(HealthDay)—Fractional thigh volume measurements improve detection of late-onset fetal growth restriction, compared to two-dimensional biometry, according to a study published in the October issue of the American Journal of Obstetrics & Gynecology.
Louise E. Simcox, M.B.Ch.B., from the University of Manchester in the United Kingdom, and colleagues derived normal values for three-dimensional fractional thigh volume in the third trimester. Prospectively, the authors evaluated 115 unselected pregnancies using both standard two-dimensional ultrasound biometry measurements and fractional thigh volume measurements.
The researchers observed a better correlation between fractional thigh volume and estimated fetal weight obtained at 34 to 36 weeks with birth weight, compared to two-dimensional biometry measures such as abdominal circumference and estimated fetal weight. Fractional thigh volume-derived measurements also modestly improved detection of both small for gestational age and fetal growth restriction, compared to standard two-dimensional measurements (area under receiver operating characteristic curve, 0.86 and 0.92, respectively).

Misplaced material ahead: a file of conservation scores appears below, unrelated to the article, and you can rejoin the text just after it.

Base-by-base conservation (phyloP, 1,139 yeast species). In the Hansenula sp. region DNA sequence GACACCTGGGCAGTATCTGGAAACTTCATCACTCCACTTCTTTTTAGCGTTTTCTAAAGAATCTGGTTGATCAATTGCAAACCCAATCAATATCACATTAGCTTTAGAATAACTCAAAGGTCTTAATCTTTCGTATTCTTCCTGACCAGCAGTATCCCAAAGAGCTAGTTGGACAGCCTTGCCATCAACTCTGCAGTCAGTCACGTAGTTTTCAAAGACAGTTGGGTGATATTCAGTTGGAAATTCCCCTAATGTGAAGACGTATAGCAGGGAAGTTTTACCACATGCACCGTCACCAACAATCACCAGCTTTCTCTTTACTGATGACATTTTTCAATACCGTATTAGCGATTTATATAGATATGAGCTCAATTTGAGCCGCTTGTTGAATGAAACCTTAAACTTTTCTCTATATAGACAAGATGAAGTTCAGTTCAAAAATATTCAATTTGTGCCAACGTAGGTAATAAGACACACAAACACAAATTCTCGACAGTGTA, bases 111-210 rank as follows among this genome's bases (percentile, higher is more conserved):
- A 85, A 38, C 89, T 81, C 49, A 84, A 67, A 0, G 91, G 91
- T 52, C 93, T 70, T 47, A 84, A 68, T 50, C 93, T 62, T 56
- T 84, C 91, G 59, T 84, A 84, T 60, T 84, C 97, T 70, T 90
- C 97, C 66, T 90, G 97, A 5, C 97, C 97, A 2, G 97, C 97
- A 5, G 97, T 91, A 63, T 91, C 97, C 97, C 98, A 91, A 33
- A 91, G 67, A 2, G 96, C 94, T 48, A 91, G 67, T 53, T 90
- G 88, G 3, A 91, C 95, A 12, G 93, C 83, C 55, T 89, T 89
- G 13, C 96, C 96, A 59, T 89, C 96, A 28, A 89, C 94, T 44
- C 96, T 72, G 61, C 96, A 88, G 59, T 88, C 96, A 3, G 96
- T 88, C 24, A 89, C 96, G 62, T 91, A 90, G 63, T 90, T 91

"Fractional thigh volume measurements offer some improvement over two-dimensional biometry for the detection of late-onset fetal growth restriction at 34 to 36 weeks," the authors write.
Explore further: New WHO international fetal growth charts